Europe holidays

Travel

Europe’s hidden coasts: the Maremma, Italy

This stretch of southern Tuscany is chic but discreet – disappear into the dunes, discover beguiling coves and stay on rambling estates amid stunning scenery

Italians were born for beaches. Summer means serried rows of sunbeds and regimented beach games. It’s all about bonding and strutting your stuff in matching tangerine mankinis.

But relax: it’s not all like that. Southern Tuscany makes a more stylish splash. Sugary sands are framed by pine groves and low-slung hills, revealing serene, post-impressionist landscapes. In the Maremma, south of Grosseto, set designers are seemingly in charge of the sunsets and rosemary-scented scrubland running down to the sea.

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Travel

Europe’s hidden coasts: the Deep Mani, Greece

Few tourists venture beyond the Mani’s spectacular Diros caves, but further south lies a dramatic coastline of sleepy fishing coves and fortified villages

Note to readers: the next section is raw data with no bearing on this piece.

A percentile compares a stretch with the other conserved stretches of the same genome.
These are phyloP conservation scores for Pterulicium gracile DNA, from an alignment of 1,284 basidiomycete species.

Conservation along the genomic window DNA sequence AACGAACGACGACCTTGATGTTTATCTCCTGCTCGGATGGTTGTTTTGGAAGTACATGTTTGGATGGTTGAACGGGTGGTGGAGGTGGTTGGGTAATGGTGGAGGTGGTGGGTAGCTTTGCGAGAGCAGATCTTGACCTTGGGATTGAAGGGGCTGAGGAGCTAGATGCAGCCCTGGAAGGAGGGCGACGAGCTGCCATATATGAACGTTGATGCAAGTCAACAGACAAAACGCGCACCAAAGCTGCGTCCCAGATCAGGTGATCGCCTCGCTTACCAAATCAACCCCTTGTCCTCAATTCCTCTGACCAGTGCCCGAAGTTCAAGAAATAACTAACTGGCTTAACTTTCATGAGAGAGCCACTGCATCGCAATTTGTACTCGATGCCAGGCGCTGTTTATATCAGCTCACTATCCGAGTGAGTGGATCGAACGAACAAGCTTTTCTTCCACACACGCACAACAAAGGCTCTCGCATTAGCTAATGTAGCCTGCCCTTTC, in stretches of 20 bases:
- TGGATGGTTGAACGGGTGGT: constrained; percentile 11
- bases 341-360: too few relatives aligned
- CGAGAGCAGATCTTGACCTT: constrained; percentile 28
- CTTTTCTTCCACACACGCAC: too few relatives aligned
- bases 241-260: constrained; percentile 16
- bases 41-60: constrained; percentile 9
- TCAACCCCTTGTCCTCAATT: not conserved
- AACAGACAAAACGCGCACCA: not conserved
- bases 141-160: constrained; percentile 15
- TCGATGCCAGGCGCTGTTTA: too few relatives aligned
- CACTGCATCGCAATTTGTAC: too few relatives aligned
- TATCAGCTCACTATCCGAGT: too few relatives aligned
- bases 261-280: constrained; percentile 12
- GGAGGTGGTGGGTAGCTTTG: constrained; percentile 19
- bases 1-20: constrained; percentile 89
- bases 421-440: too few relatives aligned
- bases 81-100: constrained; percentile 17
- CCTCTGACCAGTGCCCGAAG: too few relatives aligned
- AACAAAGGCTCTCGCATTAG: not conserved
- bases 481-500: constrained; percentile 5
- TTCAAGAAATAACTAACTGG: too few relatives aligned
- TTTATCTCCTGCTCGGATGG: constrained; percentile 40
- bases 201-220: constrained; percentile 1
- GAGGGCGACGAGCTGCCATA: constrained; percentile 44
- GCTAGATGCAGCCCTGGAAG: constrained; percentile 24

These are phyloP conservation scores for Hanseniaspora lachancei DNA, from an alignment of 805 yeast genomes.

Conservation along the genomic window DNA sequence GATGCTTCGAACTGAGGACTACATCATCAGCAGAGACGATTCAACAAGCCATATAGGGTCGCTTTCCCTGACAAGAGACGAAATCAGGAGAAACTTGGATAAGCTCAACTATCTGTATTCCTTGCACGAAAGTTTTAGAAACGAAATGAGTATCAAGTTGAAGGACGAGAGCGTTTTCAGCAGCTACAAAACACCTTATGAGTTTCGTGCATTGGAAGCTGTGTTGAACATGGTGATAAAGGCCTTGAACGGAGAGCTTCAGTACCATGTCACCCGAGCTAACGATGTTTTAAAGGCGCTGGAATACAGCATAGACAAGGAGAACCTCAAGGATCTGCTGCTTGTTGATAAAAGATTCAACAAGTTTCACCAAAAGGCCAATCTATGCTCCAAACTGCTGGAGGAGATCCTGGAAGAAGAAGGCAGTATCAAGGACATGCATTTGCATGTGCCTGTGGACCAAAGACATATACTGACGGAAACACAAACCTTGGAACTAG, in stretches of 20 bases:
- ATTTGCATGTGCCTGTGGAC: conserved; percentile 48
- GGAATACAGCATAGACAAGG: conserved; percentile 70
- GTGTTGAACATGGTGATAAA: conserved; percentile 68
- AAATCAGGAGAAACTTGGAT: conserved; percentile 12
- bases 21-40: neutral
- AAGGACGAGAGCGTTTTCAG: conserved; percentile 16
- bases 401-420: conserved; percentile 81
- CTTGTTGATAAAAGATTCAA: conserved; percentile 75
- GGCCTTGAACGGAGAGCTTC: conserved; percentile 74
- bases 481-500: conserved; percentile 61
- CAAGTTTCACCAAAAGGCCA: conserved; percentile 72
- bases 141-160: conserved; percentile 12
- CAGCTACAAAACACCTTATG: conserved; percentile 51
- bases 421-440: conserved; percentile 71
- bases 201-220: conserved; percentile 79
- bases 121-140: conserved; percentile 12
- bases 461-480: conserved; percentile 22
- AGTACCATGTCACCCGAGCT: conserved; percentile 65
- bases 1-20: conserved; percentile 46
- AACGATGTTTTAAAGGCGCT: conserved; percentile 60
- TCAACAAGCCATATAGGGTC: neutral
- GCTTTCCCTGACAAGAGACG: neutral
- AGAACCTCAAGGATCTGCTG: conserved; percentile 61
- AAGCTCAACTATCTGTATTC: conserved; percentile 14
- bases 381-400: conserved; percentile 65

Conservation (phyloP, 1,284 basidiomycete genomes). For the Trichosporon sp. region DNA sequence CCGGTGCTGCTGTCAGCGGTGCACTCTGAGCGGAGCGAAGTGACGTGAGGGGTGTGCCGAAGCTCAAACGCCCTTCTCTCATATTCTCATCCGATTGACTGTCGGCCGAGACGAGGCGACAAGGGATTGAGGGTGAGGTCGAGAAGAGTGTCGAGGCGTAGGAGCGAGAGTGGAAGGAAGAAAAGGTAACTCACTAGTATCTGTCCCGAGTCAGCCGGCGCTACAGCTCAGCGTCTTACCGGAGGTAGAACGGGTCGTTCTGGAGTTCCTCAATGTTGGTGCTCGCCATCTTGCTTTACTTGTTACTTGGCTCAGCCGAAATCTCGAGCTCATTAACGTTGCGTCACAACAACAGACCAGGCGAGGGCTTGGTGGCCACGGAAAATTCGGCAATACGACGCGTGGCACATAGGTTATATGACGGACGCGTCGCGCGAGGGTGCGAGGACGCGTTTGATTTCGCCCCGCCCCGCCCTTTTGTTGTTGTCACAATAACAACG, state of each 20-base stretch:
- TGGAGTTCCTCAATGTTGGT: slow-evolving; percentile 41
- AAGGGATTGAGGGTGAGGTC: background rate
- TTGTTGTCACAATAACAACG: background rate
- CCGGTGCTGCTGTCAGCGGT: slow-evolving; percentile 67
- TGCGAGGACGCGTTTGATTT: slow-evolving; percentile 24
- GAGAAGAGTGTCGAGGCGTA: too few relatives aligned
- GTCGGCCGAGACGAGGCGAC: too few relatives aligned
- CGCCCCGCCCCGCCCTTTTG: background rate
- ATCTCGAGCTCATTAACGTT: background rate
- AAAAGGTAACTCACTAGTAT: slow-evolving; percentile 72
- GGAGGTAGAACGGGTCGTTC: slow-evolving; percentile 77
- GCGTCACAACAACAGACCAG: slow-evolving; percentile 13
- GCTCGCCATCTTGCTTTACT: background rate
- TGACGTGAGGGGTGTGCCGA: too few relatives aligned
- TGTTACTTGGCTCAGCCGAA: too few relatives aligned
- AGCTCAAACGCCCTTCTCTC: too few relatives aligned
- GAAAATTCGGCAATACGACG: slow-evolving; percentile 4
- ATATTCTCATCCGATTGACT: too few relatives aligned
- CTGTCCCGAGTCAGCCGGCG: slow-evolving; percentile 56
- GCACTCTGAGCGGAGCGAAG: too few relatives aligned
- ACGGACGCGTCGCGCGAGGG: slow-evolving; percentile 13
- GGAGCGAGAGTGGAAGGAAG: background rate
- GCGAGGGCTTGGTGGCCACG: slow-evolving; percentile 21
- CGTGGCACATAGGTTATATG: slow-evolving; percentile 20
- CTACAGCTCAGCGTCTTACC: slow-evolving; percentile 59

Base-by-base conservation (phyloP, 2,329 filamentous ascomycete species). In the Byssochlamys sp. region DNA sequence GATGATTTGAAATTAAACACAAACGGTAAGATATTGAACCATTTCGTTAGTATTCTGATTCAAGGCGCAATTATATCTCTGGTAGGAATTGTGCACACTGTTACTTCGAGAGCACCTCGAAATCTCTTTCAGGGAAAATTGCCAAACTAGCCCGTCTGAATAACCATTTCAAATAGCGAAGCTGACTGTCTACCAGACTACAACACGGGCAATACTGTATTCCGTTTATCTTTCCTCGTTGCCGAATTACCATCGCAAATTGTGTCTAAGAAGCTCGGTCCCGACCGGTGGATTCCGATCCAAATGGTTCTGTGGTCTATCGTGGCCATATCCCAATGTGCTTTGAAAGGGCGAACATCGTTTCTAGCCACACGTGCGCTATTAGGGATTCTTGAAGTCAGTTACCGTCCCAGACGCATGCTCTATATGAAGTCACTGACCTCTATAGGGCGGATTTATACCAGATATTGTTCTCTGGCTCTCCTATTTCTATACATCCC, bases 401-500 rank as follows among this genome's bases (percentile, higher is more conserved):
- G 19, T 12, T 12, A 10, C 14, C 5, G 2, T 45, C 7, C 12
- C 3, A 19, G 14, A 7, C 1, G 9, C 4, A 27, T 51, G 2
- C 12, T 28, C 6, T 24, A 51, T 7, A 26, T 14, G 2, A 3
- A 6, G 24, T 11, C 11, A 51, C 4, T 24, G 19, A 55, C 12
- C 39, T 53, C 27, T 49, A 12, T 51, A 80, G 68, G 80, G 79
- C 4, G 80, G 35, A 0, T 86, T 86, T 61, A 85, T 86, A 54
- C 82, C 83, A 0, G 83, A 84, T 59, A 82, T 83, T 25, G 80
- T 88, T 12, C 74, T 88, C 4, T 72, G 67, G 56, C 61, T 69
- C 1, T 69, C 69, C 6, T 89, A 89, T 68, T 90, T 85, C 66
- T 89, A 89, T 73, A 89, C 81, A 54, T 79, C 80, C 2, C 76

The Mani, the central southern prong of mainland Greece, is divided into two halves. The Outer Mani, with the pretty coastal villages of Kardamyli and Stoupa, is now well known for offering a more authentic holiday experience than many of the islands. The Deep Mani, further south, is a different prospect, with its rugged coastline broken by only the occasional cove. Far fewer people visit here, and even fewer stay.

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Travel

Europe’s hidden coasts: Costa Maresme, Spain

The coast just north of Barcelona is often overlooked by visitors. But with miles of sandy beach, great restaurants and a coast-hugging train, it’s a perfect escape

I love Barcelona but sometimes you have got to get out of town. Sitges? Lovely, but it can be as rammed as the Ramblas. The Pyrenees? Yes, but in summer I need a beach! OK then, the Costa Brava. But have you seen the queue of cars down to the “secret” beach that only grandma Lola knows about?

Hmm, perhaps the city’s not so bad. Barceloneta beach is just 10 minutes from the centre and there’s at least 10 square centimetres of sand per person.

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Travel

Europe’s hidden coasts: the Côte d’Argent, Landes, France